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# Debian on Macbook
Debian is a bit trickier to install and set up on a Macbook than Fedora is ([Fedora on Macbook](/wiki/Fedora-on-Macbook)). Here's some information I found in comparison to Fedora.
All of this was done using Debian's graphical installer. YMMV if you use the text installer.
# Installation Notes
If you've never installed Debian on anything before, play around in VirtualBox for practice.
## EFI System Partition
In Fedora when you let it create its own partition layout, it would create its own EFI system partition for `/boot/efi` and install its boot code there. My disk looked like this:
1. `/dev/sda1`: Apple EFI System Partition
2. `/dev/sda2`: Mac OS X
3. `/dev/sda3`: Mac OS Recovery
4. `/dev/sda4`: Fedora EFI System Partition (`/boot/efi`)
5. `/dev/sda5`: Fedora boot partition (`/boot`)
6. `/dev/sda6`: Encrypted LUKS + LVM container
* rootfs: `/`
* home: `/home`
* swap
With Debian on the other hand, if you're not careful it will just install its bootloader onto the same ESP partition as Apple's. If you don't want that and you'd prefer Debian to use your own ESP partition, these are the steps:
1. Create your ESP partition first. I made mine 200MB because that's what Fedora does, but it could be much smaller. 10MB, probably.
* "Use as": "EFI System Partition"
2. Select the *existing* Apple EFI partition (/dev/sda1 in my case), and pick "Use as: do not use"
3. On the main screen of the (graphical) partition manager, there should be a letter "K" (for "keep") next to your *second* ESP partition and NOT next to the first one.
Keep your eye on it as you go and add partitions, because for example setting up an encrypted space or LVM will require writing the partition table and it will reset which partitions it wants to "keep" or not, and it will probably put the "K" next to the Apple ESP again!
## Aside: Encrypted LUKS + LVM
This isn't Mac specific, but Fedora makes it *so* easy to set up full disk encryption with LUKS (dm-crypt) and LVM and setting this up on Debian is a much more manual process.
The main thing to do is **make sure you create an encrypted volume first, THEN put the LVM on top of it.** If you do it the other way around you'll end up entering your encryption password once each for all the partitions inside the LVM!
So I set up my ESP and /boot partitions as normal (this part's easy), and then I picked the encrypted disk setup and chose the free space at the end of the disk for where to put the encrypted volume.
Once the encrypted volume was there I went into the Logical Volume Management and picked the `/dev/mapper/` crypto partition as the target. In the LVM you can add multiple logical volumes and this is done similarly to normal partitions, so I made one for rootfs (50GB), swap (4GB) and home (the remaining space).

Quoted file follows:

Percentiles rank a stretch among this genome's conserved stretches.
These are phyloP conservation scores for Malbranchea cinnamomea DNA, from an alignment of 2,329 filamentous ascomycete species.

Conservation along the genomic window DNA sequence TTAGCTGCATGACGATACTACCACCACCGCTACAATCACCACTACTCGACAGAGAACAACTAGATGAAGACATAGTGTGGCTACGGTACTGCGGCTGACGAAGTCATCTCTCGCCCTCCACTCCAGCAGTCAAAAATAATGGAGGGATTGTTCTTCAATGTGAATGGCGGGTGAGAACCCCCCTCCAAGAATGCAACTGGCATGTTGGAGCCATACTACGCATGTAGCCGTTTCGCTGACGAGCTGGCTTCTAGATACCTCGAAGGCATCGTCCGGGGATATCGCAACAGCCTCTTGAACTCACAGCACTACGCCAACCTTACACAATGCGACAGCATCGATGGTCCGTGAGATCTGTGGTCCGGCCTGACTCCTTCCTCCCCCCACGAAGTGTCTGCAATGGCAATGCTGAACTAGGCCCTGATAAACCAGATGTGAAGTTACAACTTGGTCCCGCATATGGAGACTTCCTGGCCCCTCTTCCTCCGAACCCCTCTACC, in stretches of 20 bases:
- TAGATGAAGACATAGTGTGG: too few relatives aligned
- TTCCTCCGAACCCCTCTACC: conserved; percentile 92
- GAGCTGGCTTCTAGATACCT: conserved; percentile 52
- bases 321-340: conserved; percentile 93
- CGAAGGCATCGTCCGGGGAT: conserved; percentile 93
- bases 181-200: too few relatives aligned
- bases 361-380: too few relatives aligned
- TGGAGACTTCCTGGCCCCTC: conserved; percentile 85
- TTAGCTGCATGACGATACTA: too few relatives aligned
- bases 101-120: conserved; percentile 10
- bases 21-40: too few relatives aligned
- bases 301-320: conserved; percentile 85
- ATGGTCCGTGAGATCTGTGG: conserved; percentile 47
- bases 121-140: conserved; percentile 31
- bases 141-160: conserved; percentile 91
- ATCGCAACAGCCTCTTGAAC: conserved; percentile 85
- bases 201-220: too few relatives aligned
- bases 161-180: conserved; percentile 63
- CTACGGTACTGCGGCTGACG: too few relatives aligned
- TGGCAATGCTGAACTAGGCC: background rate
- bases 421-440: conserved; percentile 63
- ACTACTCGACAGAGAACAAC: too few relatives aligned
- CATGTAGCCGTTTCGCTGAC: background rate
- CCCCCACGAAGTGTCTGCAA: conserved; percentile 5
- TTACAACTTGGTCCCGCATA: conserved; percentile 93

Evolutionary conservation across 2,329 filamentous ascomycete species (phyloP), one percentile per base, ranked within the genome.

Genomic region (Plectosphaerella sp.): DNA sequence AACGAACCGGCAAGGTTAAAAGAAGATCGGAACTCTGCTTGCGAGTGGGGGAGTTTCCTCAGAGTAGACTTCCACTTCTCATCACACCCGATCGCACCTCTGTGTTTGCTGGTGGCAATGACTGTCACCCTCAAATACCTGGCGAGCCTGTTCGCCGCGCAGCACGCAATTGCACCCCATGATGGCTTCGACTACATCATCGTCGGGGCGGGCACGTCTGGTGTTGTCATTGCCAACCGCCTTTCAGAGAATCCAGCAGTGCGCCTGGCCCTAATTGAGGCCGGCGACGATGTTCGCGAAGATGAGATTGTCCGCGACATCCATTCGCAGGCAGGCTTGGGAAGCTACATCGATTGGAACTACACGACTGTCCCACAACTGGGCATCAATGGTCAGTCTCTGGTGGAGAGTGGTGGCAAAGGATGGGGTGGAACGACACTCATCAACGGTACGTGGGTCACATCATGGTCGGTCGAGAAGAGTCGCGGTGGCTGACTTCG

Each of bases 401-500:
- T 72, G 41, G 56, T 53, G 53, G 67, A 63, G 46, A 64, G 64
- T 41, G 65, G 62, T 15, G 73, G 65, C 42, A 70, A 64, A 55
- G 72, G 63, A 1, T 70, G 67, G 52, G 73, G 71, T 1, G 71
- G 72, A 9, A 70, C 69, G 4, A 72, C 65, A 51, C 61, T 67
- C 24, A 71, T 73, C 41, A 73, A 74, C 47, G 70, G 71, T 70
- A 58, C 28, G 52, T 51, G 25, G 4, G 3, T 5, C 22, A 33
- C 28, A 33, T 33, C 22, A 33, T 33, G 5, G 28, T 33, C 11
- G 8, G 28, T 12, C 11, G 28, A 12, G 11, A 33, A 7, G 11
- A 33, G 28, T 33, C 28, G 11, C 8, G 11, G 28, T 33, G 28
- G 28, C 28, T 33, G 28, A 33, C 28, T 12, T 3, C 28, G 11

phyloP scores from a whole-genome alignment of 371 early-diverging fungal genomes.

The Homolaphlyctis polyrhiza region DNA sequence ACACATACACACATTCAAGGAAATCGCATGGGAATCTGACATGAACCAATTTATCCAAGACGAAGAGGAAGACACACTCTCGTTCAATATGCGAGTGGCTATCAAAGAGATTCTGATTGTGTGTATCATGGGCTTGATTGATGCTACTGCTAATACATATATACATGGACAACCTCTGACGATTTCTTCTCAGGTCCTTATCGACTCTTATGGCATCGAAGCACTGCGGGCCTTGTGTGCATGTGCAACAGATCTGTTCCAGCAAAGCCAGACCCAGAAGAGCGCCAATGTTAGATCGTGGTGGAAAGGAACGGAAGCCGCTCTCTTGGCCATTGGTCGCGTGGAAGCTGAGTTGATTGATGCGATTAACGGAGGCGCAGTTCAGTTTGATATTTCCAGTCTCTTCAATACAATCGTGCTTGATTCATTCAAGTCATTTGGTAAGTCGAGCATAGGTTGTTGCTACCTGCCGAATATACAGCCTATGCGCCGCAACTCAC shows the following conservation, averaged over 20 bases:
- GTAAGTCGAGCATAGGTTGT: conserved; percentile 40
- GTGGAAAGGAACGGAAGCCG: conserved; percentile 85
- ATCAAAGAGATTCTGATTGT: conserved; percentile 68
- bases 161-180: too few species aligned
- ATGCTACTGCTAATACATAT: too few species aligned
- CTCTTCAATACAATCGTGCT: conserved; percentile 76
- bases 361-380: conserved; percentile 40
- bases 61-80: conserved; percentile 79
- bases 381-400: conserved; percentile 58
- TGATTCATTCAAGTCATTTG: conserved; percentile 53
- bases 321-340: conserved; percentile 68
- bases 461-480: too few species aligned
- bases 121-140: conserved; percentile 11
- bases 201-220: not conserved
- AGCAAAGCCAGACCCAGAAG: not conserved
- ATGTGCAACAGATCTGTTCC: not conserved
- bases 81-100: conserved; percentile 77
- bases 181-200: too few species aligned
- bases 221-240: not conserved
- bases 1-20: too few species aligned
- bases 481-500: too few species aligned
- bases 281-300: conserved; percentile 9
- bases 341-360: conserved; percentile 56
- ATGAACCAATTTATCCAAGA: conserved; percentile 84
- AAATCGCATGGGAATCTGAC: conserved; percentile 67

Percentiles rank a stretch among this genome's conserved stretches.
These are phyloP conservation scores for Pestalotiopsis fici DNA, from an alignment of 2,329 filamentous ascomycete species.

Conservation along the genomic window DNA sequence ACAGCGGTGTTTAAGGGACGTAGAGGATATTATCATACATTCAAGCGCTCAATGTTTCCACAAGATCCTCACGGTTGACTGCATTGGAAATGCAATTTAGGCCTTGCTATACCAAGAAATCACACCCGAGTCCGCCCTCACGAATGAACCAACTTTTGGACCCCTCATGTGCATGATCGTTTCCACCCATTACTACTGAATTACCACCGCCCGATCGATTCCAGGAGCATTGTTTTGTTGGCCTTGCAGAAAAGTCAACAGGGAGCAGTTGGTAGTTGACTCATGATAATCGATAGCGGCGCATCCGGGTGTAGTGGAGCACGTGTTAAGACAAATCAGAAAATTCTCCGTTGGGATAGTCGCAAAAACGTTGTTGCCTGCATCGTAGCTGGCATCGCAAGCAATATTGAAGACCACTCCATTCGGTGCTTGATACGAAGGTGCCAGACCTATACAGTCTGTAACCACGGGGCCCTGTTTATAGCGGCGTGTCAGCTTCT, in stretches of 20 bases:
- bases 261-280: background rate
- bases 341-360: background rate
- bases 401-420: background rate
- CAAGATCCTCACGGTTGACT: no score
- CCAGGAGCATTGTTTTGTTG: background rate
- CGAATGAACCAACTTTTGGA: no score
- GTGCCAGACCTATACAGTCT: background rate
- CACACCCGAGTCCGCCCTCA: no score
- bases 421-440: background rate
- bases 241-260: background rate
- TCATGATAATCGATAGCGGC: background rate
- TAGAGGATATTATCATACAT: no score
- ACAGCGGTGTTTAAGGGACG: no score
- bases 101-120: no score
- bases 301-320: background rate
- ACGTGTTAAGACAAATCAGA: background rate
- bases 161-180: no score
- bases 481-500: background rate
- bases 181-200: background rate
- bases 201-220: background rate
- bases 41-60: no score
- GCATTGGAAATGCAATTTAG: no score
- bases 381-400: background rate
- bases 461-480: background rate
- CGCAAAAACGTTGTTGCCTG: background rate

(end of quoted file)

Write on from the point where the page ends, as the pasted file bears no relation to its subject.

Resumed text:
# Apple Startup Manager
When I had Fedora on the Macbook: if I booted the computer while holding the Option key, the Apple Startup Manager would appear and list Mac OS X and Fedora as bootable targets, and any other bootable USB devices attached at the time. Also, under Mac OS X in the Startup Disk preferences, Fedora would have an entry and could be picked as the default operating system.
In Debian none of this got set up for me automatically.
I tried following directions [from here](http://glandium.org/blog/?p=2830) but just ended up with an unbootable system (or rather, it would simply boot into OS X; Debian was still missing from the Apple Startup Manager). YMMV.
I decided not to mess with it. What I found from researching is that:
* The Intel EFI spec says that EFI System Partitions (ESP) must be formatted as FAT filesystems.
* However, Apple has customized their EFI implementation to include a read-only HFS+ driver as well.
* For the Apple Startup Manager, the ESP is ignored entirely and it only cares about HFS+ partitions that were "blessed" (Fedora made and blessed an HFS+ partition, but Debian made the ESP as a FAT filesystem).
* When the system boots up, it:
* First checks the Intel-compatible EFI for a bootable device, this is where Debian gets found.
* If nothing is found, it goes to the Apple custom firmware system which finds the blessed HFS+ disks and ends up booting OS X.
Macbooks have an Intel FAT ESP partition but they don't use it to boot. It occasionally gets used as a staging area for firmware updates though.
In the event that the EFI boot gets messed up and prefers Mac OS instead (e.g. this happens when upgrading to a newer version of OS X), I'll just have to use a Linux LiveUSB and re-assign the preferred boot order via the `efibootmgr` command.
# Hardware Support
## Display Brightness
Unlike in Fedora, Debian fully supports all of the keyboard functions on the Macbook Air (mid 2015), including the display backlight keys. I now suspect this may have been an SELinux issue in Fedora, since Debian doesn't have SELinux and Fedora would try to adjust the brightness (showing a progress bar on-screen) but simply failing to.
## Broadcom Wireless
In Fedora you'd have needed to get RPMFusion and install `kmod-wl` or `akmod-wl` to get the wifi to work.
In Debian you can follow the [directions on the Debian wiki](https://wiki.debian.org/wl) to get the `wl` driver loaded. Briefly:
Enable the "non-free" repo in `/etc/apt/sources.list` and run these commands:
```bash
# Update and install linux headers and broadcom-sta-dkms
% apt-get update
% apt-get install linux-headers-$(uname -r|sed 's,[^-]*-[^-]*-,,') broadcom-sta-dkms
# Unload conflicting modules
% modprobe -r b44 b43 b43legacy ssb brcmsmac
# Load the wl driver
% modprobe wl
```